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[UMass Lowell does] a really good job of staying on top of things with their curriculum and the range of studies they offer.
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It isn't easy to get Frank McKone ’56, ’00 to talk about himself. When you bring up his successes as a student at Lowell Tech, he deflects you with an account of his professors’ dedication. And when you question him on the remarkable worldwide growth of the company he ran for 20 years, he prefers to talk about those who ran it before him.
Born in Lowell at the peak of the Depression and raised in Dracut, he attended school locally at LTI, where he earned his degree in
He went on to serve as a Navy officer onboard a destroyer out of Newport, R.I.
Then came graduate school at Rensselaer Polytech, where he earned a master’s in management engineering.
In 1964, McKone went to work for a relatively small company, Albany Felt, a manufacturer of fabrics for the papermaking industry. He started as an engineer in the company’s Press Fabrics Group, though he wouldn’t stay put for long.
His move up was almost meteoric. In 1972 — “after a series of technical and marketing assignments”— he was made vice president in charge of Canadian operations; four years later he was promoted to group vice president of U.S. operations. In 1981, he took over responsibility for the company’s papermaking products worldwide. Three years later he was president. By 1993 he would be CEO, then board chairman five years after that.
He may have had an edge. The man from whom he took over the presidency, Robert Sloan, was also an LTI graduate (1950), as were two earlier presidents, John Standish and Everett Reed. “There were several other graduates at the company as well,” McKone says (including Al Drinkwater, plant manager for 40 years). “The University was very well-regarded there. Standish, Everett and Sloan were the top ones. The company grew enormously under their watch.”
It would continue to grow under his. The McKone years were among the most dynamic in the company’s history. Having gone public in 1974 with a listing on the New York Exchange, then going private again nine years later in a leveraged buy-out, Albany International consolidated its operations and, under the leadership of McKone as president, went public for a second time in 1987.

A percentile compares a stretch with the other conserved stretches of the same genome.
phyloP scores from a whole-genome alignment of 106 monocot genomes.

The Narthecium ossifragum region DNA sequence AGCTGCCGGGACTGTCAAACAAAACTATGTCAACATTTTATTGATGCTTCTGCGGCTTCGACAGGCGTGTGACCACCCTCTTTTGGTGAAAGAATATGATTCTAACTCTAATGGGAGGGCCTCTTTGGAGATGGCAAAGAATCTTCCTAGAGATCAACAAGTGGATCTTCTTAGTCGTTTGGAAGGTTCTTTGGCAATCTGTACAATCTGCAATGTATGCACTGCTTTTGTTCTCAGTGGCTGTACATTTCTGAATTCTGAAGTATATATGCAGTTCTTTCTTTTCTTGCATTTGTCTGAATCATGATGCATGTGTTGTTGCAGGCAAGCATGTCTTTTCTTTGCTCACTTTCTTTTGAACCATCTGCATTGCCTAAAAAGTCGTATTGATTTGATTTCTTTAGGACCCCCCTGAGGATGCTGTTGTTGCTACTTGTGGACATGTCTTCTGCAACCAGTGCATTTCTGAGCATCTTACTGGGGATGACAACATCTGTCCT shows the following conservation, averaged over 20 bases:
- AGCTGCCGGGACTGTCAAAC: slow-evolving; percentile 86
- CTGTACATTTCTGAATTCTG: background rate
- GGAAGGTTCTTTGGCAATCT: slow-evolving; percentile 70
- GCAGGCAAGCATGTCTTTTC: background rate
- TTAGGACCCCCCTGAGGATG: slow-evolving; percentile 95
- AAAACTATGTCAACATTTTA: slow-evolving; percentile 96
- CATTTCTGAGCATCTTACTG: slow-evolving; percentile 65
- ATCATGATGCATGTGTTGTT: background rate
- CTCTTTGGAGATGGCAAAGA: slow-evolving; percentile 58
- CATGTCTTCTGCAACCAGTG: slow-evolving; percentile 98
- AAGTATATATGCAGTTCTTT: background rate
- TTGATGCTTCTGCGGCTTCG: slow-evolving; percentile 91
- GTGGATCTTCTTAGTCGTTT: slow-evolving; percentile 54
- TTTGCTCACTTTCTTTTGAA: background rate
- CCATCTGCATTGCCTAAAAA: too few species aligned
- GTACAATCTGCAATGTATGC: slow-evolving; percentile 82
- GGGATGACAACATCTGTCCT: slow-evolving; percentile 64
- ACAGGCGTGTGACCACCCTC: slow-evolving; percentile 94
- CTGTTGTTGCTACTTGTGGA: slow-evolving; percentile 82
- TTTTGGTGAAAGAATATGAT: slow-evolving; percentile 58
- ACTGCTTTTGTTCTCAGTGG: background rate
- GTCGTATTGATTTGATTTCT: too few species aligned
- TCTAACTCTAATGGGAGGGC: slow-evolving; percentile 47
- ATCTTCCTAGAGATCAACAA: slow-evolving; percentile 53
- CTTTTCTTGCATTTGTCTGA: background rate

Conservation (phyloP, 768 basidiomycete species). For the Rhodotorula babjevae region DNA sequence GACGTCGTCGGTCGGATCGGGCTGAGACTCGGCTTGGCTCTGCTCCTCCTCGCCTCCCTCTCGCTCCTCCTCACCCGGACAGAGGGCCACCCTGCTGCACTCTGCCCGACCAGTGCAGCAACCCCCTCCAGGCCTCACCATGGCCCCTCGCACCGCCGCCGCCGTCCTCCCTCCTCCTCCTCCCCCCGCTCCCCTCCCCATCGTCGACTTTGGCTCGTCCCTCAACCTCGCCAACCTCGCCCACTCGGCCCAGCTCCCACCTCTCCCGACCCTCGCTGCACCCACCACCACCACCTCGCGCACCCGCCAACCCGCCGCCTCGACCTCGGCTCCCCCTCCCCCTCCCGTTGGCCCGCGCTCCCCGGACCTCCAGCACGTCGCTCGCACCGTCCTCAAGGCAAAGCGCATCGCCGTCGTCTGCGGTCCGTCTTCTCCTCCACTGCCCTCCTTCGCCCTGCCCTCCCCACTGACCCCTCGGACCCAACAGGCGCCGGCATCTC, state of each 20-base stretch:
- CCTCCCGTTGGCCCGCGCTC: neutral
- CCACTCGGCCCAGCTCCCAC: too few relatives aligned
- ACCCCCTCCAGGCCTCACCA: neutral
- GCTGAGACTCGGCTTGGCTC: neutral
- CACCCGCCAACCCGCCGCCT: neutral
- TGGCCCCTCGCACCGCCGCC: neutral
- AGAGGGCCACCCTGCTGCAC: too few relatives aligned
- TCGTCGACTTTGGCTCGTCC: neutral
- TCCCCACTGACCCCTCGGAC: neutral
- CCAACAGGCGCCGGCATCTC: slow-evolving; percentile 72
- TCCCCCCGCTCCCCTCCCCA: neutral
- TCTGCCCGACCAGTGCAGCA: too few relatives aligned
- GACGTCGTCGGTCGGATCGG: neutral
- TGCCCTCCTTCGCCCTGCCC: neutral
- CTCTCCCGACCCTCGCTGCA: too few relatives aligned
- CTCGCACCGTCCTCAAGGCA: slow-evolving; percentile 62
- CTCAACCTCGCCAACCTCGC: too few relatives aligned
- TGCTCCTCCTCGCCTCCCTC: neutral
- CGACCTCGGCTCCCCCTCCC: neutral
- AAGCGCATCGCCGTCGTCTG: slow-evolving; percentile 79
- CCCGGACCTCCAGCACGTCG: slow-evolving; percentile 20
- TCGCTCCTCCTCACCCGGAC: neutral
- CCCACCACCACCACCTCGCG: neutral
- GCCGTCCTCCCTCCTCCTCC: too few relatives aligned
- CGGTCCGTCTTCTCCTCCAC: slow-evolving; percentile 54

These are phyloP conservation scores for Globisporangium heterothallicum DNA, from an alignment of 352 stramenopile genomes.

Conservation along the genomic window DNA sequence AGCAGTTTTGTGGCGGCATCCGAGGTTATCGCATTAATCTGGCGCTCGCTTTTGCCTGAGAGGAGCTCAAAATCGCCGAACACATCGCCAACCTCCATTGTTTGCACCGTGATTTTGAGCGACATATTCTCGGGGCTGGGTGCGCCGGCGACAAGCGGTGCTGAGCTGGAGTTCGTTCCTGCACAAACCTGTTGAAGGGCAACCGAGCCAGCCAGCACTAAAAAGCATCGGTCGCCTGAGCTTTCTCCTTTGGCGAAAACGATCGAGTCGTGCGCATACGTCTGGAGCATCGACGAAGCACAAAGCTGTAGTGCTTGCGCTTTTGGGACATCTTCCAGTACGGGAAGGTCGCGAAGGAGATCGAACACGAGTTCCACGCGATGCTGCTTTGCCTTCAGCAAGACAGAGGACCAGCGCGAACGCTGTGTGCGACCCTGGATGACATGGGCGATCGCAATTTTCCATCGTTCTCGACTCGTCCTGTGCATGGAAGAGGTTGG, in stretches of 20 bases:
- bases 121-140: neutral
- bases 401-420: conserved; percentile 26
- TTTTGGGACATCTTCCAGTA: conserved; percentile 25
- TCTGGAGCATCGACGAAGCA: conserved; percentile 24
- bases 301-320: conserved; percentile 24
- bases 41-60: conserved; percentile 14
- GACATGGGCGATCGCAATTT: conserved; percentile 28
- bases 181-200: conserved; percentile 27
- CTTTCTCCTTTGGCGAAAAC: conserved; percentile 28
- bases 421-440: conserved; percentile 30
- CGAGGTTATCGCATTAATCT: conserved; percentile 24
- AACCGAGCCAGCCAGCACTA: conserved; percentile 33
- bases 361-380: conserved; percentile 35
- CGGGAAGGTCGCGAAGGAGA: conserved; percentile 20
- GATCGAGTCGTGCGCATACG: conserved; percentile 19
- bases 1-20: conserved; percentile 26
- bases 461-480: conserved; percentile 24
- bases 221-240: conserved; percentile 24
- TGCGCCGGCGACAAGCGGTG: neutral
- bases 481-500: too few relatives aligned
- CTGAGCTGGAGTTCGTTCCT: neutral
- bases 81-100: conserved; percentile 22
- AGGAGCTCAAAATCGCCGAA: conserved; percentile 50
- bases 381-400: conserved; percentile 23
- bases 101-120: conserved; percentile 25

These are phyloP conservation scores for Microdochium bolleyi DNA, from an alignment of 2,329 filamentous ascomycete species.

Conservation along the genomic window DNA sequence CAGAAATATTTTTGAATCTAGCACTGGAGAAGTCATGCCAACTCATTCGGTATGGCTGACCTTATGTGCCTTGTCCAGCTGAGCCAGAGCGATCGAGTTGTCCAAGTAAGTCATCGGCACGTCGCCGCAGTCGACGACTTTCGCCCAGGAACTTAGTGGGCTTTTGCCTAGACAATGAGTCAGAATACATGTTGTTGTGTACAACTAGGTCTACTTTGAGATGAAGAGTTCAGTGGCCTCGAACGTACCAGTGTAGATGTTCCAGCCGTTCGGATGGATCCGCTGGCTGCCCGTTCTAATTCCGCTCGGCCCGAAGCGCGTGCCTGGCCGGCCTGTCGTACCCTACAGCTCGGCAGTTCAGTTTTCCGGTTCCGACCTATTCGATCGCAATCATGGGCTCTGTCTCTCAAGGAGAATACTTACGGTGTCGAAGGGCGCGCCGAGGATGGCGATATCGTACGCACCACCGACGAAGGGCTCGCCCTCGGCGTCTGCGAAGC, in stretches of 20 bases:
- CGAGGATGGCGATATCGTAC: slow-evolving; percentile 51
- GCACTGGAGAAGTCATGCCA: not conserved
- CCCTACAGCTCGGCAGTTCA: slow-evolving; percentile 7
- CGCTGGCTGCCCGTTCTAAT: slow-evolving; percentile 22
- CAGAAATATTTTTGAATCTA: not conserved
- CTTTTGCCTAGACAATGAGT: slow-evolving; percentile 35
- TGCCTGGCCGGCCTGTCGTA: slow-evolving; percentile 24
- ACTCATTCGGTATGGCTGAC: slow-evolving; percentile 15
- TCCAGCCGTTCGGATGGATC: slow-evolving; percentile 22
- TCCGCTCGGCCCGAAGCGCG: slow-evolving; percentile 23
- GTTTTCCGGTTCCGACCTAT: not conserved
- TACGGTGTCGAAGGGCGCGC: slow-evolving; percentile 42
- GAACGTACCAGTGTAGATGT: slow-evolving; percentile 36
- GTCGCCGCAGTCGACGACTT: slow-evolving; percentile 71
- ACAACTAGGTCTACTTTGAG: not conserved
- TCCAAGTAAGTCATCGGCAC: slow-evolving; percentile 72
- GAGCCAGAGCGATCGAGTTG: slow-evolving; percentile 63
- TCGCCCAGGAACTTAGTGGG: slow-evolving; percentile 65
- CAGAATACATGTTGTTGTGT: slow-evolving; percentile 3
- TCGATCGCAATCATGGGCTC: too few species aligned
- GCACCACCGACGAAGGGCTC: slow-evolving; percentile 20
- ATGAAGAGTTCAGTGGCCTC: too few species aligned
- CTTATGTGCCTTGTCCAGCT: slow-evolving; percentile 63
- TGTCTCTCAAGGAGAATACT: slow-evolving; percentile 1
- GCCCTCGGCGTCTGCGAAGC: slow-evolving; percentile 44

Today Albany is a global company with manufacturing facilities in 11 countries and annual sales of more than $800 million. McKone retired in 2001, though only recently from the board of Albany International.
As hard as it is to get him to talk about himself, it is nearly as hard to induce him to discuss his generosity to UMass Lowell. But, it has been extraordinary. Over the last 15 years, McKone has created three endowed funds at the University, each of which tops $250,000 in assets. The Francis McKone Endowed Scholarship Fund supports deserving engineering students with high financial need, the Francis College of Engineering Endowed Fund supports academic programs within the college and the McKone Chancellor’s Endowed Fund provides funds directly to the Chancellor to develop programs of excellence.
Recently he became a leadership donor for the University’s new Mark and Elisia Saab Emerging Technologies and Innovation Center, funding construction of the Francis McKone Executive Administration Center. He explains, “States no longer have the ability to be the primary source of education funds. More and more today, it has to come from private sources.”
It all goes back, McKone will tell you, to his own LTI education, which was, he says, “as fine as they come. I had a good time there, and a first-rate education. The professors were competent and dedicated.”
Of the University today, he says, “Times are always changing—in the sciences especially. [UMass Lowell] has continued to do a really good job of recognizing changes and adjusting to meet them, staying on top of things with their curriculum and the range of studies they offer. That’s an impressive asset.”